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NAACP Artifacts Go Online

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Members of the Uptown Vocal Jazz Quartet sing Duke Ellington's 1932 hit, "Sophisticated Lady," during the launch of an online exhibit at the Coolidge Auditorium on Capitol Hill.
Stephanie Kaye
Members of the Uptown Vocal Jazz Quartet sing Duke Ellington's 1932 hit, "Sophisticated Lady," during the launch of an online exhibit at the Coolidge Auditorium on Capitol Hill.

By Stephanie Kaye

Records of the NAACP, the most visited collection at the Library of Congress, are being highlighted in an online exhibit. Not only is it the most visited collection, it's the Library's largest, with about five million artifacts.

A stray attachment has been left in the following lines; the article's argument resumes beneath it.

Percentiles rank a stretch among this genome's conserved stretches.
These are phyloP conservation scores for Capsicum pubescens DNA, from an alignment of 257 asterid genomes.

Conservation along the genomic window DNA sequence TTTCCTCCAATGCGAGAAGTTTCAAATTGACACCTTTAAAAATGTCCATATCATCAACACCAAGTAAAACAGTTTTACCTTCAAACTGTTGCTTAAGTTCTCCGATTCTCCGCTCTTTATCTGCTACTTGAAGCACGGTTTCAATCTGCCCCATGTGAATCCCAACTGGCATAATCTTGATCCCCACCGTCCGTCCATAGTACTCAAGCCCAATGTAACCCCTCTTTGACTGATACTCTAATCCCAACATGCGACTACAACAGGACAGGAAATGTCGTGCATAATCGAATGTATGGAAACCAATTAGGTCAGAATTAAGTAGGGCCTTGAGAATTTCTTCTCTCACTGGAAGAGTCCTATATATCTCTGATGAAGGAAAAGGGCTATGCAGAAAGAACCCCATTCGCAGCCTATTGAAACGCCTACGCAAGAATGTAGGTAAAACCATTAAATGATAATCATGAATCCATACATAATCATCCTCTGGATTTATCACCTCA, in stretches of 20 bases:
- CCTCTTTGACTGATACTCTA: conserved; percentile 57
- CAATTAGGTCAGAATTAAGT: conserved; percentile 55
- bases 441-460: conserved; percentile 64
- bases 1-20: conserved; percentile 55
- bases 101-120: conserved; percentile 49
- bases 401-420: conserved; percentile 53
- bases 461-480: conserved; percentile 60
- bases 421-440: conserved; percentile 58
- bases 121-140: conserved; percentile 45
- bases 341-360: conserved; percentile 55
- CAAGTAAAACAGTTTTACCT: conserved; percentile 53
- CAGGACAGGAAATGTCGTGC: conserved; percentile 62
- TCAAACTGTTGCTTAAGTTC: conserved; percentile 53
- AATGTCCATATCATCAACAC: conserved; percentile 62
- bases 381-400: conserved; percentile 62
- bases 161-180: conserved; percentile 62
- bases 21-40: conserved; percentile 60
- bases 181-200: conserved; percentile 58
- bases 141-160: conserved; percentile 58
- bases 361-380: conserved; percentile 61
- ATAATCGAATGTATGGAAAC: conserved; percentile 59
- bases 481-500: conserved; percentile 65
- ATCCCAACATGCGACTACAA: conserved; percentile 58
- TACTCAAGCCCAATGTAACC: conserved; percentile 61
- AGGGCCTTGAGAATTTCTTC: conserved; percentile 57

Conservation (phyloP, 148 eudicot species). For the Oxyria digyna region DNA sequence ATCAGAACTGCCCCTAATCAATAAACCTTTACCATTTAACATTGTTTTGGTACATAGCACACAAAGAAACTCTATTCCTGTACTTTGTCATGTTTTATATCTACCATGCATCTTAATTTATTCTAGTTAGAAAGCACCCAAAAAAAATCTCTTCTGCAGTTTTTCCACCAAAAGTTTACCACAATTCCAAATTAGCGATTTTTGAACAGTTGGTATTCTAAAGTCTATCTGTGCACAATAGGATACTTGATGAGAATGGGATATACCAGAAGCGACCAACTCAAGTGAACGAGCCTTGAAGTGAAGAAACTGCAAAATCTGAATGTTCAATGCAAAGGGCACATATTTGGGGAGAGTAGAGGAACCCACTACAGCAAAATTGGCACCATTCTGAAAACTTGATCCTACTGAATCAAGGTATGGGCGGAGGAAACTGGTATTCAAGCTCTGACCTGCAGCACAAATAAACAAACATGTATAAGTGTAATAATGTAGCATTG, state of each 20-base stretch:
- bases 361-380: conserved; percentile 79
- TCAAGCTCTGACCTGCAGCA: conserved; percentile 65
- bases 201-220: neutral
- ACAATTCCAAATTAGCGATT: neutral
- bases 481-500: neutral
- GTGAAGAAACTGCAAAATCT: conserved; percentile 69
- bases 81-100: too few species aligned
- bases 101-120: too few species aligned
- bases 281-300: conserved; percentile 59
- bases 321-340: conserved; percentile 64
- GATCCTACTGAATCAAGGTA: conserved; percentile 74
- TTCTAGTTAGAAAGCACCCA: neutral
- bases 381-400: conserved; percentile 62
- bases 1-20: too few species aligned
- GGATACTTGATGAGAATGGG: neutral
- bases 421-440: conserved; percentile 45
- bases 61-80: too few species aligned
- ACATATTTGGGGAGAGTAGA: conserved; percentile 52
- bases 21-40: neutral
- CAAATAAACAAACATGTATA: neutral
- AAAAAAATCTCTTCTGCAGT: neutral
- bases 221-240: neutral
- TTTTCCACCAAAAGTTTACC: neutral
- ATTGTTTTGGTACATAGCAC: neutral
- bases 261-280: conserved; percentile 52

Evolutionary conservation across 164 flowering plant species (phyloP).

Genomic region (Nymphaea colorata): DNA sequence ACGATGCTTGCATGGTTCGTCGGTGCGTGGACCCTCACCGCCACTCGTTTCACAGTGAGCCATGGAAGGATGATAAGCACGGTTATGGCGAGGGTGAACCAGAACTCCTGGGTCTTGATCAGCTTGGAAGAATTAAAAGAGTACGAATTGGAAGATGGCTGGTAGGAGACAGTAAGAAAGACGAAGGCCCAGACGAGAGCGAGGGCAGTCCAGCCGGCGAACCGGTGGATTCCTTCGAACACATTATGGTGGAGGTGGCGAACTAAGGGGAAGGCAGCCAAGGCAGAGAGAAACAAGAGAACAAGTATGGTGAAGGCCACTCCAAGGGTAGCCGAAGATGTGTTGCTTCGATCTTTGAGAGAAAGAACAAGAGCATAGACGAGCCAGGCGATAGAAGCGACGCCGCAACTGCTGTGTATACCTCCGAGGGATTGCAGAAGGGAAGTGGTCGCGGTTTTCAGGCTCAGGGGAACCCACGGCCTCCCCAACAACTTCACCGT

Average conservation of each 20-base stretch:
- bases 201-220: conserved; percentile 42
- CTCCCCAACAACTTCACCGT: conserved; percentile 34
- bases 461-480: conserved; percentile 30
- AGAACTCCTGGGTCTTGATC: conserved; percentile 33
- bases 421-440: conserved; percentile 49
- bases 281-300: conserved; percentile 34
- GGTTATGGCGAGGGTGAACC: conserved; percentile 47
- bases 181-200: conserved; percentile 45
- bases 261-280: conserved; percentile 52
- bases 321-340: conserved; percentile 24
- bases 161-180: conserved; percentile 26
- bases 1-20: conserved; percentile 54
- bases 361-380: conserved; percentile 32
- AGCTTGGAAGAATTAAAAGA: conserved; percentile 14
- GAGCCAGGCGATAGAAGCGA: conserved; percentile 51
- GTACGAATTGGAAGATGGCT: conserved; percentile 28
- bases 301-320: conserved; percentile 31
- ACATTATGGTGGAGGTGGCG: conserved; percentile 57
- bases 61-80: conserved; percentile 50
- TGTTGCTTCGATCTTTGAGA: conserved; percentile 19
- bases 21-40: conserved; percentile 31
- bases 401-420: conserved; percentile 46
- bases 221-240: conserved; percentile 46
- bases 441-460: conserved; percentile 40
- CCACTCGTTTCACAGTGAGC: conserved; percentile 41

Curator Adrienne Cannon worked on the exhibit.

"We look at the rise of Booker T. Washington as a leader, we look at the phenomenon of lynching through the activities of Ida B. Wells Barnett, one of two African American women founders of the NAACP," she says.

But not all five million artifacts are going online, says Cannon. She says getting enough money to digitize 70 pieces for the Internet was tough enough. The Library has to raise private funds to pay for exhibits. But Cannon says it was worth the effort.

"The NAACP took the lead in trying to break down the color barrier in the United States, which had its origin in the original sin of slavery," she says.

Along with the launch of the online records, the Library will host a public lecture on February 26th, capping its tribute to the NAACP during Black History Month.

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